The South African maize industry has made a remarkable rebound and it is expecting a bumper crop this season. However, new developments have compelled me to revise parts of my recent maize export market analysis (written on 19 January 2017), particularly regarding maize export opportunities within the African continent. The dynamics in African agricultural markets have changed dramatically. While South African maize farmers are struggling to break-even due to lower prices, white maize prices in East Africa are well above R7,200 a tonne, which is treble the current prices on the Johannesburg Stock Exchange.
This notable uptick in East African maize prices is largely due to lower supplies in these respective geographies, caused by adverse weather conditions during the 2016/17 production season. Meanwhile, the South African maize market is depressed as a result of an expected 15.63 million tonnes harvest - the biggest crop on record, and well above an average production of 12.5 million tonnes in a normal season.
As a result, South Africa has regained its status as a net exporter of maize after being a net importer for two consecutive seasons - 2015/16 and 2016/17 marketing seasons. The 2017/18 exports are set to reach at least 3.0 million tonnes. About 52 percent of this is set to be white maize and 48 percent to be yellow maize. This will be the largest maize export volume in two decades. The last time South Africa exported a volume of maize larger than the expected 2.7 million tonnes was in 1994/95 season – a volume of 4.7 million tonnes. The second biggest volume since then was in 1996/97 season - a 2.6 million tonnes, followed by 2.2 million tonnes in 2005/06 season.
My initial expectation was that a part of these exports would be absorbed by the East African market and South Africa would benefit from the prevailing higher prices in those markets. However, this is unlikely to happen mainly due to competition from other African maize producing countries that produced above market expectations and Genetically Modified (GM) seed restrictions. Approximately 85 percent of South Africa's maize production is grown with GM seeds which could restrict the country from penetrating many African markets.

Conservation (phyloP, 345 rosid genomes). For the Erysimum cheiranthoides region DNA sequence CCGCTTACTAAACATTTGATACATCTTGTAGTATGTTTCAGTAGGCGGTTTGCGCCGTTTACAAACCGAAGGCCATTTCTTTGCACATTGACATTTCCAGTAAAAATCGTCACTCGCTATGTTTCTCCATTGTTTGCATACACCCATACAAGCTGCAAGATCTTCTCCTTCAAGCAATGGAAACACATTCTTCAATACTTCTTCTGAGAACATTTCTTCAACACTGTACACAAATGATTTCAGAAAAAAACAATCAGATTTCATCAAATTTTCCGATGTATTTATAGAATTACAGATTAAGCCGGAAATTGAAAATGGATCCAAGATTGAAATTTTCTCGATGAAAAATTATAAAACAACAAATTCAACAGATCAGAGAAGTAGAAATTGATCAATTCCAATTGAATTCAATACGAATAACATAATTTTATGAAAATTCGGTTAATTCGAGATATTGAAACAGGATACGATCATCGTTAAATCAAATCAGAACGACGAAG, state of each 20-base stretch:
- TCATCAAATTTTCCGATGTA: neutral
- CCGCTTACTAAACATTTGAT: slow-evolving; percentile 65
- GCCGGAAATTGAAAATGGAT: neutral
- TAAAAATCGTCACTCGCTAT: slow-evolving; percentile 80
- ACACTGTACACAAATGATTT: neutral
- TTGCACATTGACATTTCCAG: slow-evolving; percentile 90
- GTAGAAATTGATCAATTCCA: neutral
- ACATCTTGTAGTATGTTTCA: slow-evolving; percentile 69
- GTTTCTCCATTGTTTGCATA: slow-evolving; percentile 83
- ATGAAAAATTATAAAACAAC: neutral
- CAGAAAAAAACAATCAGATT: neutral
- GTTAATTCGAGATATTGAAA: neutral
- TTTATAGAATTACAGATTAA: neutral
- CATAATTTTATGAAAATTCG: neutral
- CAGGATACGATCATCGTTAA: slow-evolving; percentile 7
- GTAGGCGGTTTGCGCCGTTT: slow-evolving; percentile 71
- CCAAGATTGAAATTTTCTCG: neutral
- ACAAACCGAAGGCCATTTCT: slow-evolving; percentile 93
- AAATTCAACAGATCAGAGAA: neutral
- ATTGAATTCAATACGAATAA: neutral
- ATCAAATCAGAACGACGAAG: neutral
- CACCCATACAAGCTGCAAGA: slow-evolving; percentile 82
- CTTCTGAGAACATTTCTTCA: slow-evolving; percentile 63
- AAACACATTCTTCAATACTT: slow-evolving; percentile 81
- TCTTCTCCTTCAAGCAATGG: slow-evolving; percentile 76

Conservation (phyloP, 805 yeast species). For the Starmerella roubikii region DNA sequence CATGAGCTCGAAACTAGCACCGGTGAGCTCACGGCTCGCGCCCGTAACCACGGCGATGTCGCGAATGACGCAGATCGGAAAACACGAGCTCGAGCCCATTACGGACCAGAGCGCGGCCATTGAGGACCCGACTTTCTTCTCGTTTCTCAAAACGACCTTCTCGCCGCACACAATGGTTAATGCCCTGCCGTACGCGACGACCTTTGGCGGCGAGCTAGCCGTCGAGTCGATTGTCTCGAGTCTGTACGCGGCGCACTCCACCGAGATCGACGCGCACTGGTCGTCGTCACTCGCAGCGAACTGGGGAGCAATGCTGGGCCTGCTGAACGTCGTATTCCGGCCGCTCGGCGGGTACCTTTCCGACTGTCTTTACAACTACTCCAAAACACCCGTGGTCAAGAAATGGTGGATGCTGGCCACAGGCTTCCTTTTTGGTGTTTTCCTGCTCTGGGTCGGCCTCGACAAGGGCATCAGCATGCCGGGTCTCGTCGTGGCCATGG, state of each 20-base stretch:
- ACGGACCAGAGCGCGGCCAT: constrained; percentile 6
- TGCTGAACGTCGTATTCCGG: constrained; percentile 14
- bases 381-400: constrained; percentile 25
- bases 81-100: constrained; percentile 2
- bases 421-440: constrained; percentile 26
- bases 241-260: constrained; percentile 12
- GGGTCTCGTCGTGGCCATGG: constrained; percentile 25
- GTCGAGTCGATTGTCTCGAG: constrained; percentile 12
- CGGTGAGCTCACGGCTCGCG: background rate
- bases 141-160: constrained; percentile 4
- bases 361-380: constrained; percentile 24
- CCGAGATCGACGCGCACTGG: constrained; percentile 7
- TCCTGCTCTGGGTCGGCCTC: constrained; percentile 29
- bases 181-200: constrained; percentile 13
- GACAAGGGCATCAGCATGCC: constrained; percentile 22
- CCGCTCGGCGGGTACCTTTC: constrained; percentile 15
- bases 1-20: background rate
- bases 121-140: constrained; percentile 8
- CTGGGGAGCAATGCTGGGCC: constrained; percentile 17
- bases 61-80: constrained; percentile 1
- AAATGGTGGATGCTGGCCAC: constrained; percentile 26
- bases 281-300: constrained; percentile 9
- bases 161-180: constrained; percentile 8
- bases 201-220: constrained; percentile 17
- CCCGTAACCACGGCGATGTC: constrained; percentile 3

Despite fears that Fall Armyworm could decimate maize crops in Zambia and Malawi earlier this season, the pest caused minimal damage and bumper harvests are expected in both countries. As a result, even within markets that permit GM maize imports, South Africa will face stiff competition from the likes of Zambia and Malawi.
Maize production in Zambia and Malawi could reach 3.6 and 3.2 million tonnes this year, respectively. Increases of 29 percent and 36 percent, respectively, from last year. Zambia and Malawi are expected to pose strong competition not only from upticks in production but also from the lifting of maize export bans earlier this month.
A possible short-term option is for South Africa to increase white maize consumption within the domestic animal feed market and export yellow maize.
Another major importer of white maize, Zimbabwe, is set to harvest a bumper maize crop of 1.8 million tonnes, which is treble last year's output of 512,000 tonnes. According to data from the United States Department of Agriculture, Zimbabwe's annual maize consumption is roughly 2.2 million tonnes, which means that there will be a need for imports later in the season of approximately 400,000 tonnes. This will be a notable improvement after last year's higher maize imports of 1.4 million tonnes.
The aforementioned developments resonate with the concern I raised in my column dated March 30, 2017; emphasising the need for South Africa's maize industry to penetrate new maize export markets, particularly outside the continent.
My MSc thesis 'An Evaluation of Competitiveness of South African Maize Exports,' addressed the same concern. Japan, Mexico, Taiwan, the United Arab Emirates, Thailand and Zimbabwe were identified as key and attractive markets that South Africa should prioritise to increase its export share in the short to medium term.
That said, Mexico will most likely fall out of the equation this year due to large domestic supplies, with recently imported maize volumes from South America buffing up the country's maize supplies. One special feature of markets such as Japan, Taiwan, the United Arab Emirates and Thailand is that they typically import yellow maize for animal feed industries and will likely show a similar trend this year. This poses a further challenge for South Africa where 60 percent of maize produced is white.
Indonesia, Malaysia, Saudi Arabia, Mauritius, Iran, the Democratic Republic of Congo and Yemen were also identified as attractive markets for South African maize exports. However, they also have more appetite for yellow maize imports.
This is likely to be a challenging year for South Africa's white maize producers due to lower global demand. Meanwhile, yellow maize could potentially see a better uptake in the global markets. A possible short-term option is for South Africa to increase white maize consumption within the domestic animal feed market and export yellow maize. If that is done, white maize prices will remain depressed in the short to medium term and that will weigh on farmers' financials. In the longer-term, a possible shift towards more yellow maize production could prove to be a viable option.
*This blog post is an extract from my Business Day Column, published on 25 May 2017